By Elizabeth Campos Staff Writer
A random idea where a dynamic duo would follow each other’s path resulted in working towards “a new beach vibe.”ASI presidential candidate Dylan Tom is running for ASI president along with his long time friend and vice presidential candidate, Novy Bowman.
“She’s just as passionate as me, if not more, about the election,” said Tom about his partner.Tom, a 22-year-old journalism major decided to take on to a presidential position in the student government to change the campus environment.
Tom explains that throughout his stay at the CSULB, technical changes have been made, but that the atmosphere on campus has yet to be revamped.
“I want to change the atmosphere on campus,” he said referring to the school spirit and voice that its given to the students. Tom’s idea of “a new beach vibe” rose from seeing the events, school spirit and opportunities that other schools have.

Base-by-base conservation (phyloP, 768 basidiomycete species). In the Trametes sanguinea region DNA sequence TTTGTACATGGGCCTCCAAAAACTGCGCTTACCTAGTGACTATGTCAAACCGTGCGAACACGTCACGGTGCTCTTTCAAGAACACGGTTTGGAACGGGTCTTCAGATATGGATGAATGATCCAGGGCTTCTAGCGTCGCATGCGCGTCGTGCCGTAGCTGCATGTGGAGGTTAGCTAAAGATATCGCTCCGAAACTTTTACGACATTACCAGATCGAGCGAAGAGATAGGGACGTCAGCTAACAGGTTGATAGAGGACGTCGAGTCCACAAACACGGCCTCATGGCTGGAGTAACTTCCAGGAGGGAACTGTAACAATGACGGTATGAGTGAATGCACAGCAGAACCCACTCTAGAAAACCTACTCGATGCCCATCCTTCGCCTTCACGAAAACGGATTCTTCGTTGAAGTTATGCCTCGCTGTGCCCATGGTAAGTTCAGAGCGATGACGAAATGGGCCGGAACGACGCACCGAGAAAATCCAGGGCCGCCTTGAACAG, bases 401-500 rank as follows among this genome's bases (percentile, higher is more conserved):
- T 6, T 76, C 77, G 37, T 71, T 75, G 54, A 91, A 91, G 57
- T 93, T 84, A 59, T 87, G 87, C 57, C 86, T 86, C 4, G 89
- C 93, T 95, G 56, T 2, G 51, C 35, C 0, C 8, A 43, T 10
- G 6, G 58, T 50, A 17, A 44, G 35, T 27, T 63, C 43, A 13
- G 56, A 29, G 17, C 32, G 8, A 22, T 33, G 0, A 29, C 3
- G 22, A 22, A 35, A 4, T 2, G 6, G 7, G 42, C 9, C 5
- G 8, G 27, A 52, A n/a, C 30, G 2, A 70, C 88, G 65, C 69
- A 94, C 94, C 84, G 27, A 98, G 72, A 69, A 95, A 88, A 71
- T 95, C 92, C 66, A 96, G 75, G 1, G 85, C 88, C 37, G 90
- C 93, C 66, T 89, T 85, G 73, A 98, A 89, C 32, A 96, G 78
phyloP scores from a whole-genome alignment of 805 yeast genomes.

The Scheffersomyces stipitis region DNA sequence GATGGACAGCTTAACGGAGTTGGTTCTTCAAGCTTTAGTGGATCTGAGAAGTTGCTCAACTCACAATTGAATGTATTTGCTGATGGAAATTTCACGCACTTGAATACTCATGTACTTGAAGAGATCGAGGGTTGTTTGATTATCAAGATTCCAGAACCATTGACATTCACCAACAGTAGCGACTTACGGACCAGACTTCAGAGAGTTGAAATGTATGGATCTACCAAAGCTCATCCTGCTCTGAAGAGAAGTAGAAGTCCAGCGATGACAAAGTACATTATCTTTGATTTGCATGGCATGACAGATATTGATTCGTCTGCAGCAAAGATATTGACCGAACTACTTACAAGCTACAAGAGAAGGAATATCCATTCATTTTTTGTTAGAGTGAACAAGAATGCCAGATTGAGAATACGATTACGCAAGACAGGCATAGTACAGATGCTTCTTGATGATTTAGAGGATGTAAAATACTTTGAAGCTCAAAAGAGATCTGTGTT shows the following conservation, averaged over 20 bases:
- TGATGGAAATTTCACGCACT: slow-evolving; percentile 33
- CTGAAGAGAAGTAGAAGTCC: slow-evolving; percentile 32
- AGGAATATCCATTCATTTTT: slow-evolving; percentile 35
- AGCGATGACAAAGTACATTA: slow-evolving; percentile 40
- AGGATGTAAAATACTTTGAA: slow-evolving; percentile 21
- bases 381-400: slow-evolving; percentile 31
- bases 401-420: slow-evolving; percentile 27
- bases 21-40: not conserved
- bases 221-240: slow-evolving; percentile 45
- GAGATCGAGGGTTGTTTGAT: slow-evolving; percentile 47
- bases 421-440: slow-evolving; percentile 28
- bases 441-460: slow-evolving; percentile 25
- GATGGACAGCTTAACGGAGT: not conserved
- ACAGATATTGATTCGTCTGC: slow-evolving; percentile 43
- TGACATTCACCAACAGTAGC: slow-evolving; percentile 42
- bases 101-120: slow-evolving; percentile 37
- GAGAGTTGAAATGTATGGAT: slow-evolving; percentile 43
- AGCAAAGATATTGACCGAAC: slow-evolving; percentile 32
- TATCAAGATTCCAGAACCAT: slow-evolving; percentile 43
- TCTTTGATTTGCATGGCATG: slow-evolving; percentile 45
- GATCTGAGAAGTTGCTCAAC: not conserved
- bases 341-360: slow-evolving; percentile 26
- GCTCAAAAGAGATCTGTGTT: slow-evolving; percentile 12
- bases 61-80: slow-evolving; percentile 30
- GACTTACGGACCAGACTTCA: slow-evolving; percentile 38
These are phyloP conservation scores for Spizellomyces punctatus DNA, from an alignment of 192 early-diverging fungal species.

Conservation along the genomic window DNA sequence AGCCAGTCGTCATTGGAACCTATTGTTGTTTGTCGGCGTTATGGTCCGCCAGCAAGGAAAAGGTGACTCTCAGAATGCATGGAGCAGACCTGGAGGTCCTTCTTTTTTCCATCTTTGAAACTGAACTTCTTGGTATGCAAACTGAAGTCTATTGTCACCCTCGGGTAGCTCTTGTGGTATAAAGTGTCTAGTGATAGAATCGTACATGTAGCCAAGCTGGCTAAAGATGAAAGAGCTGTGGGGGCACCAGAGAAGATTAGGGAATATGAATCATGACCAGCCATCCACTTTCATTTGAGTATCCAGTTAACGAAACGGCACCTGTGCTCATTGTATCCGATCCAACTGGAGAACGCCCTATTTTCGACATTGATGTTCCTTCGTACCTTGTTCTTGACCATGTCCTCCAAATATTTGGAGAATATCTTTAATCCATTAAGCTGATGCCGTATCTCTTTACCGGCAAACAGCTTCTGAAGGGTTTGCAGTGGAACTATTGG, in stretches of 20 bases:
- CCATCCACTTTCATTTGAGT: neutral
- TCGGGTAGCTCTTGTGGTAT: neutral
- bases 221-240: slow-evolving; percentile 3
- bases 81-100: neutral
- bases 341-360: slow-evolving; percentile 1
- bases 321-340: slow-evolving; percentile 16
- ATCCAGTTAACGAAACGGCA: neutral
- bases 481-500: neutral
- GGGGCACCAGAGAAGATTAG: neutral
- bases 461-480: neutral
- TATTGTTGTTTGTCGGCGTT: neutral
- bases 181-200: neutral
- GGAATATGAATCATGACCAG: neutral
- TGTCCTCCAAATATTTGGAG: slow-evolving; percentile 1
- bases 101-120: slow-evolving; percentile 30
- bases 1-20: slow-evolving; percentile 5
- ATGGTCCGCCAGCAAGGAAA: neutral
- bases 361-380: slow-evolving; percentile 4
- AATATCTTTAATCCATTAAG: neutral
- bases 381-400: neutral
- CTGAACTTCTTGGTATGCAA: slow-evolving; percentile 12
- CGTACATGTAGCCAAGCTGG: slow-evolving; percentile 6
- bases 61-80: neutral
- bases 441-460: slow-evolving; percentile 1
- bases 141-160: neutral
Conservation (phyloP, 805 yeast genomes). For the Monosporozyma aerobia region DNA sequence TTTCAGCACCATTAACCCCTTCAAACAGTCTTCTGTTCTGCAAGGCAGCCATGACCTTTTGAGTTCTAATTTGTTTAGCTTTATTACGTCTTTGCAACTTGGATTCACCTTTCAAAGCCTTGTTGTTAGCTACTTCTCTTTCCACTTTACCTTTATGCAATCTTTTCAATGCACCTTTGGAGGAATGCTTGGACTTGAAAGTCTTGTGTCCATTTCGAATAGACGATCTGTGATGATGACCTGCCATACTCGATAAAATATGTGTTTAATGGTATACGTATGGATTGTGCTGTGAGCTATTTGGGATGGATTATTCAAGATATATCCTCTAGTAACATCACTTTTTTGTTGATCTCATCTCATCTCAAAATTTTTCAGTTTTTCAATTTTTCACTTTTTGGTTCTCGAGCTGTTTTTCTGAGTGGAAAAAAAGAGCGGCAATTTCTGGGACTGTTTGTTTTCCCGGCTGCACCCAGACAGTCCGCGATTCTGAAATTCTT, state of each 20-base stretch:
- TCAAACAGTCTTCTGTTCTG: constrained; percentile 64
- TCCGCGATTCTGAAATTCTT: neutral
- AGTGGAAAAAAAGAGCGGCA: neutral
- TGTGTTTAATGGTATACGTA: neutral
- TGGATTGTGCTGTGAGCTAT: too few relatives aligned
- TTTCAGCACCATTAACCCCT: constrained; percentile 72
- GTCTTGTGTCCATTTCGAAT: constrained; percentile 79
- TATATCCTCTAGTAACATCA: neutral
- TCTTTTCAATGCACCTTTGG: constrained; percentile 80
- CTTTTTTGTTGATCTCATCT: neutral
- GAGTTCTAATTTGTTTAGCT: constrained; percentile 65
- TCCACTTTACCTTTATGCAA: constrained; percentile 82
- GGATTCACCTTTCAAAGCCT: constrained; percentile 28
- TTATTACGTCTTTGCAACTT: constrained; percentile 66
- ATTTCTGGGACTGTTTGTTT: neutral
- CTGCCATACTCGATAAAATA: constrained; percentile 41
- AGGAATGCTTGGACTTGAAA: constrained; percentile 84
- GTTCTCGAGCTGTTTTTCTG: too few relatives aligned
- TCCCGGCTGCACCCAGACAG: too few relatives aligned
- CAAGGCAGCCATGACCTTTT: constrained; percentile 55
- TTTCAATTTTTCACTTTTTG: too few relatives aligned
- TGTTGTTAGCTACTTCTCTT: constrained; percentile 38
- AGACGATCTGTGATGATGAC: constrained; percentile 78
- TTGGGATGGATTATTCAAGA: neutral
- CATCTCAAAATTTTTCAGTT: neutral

“I feel like we have the resources so all it takes is to have the right person to do it,” Tom said. Tom explained that he truly cares about the campus community and has ideas that can better improve the students’ experience at the beach.
Tom emphasized on the importance of cultural diversity on campus and recognizes that the school needs to be more socially conscious as a lot of people feel underrepresented. Tom emphasized on the importance of cultural diversity on campus and recognizes tenvironment on campus to a better and more transparent one.
By Alejandro Ramos Athletics Editor
Although his busy schedule as president has kept him from campaigning, Jose Salazar, the current ASI president he believes his previous work from his first term will prove he is worthy enough to be president again.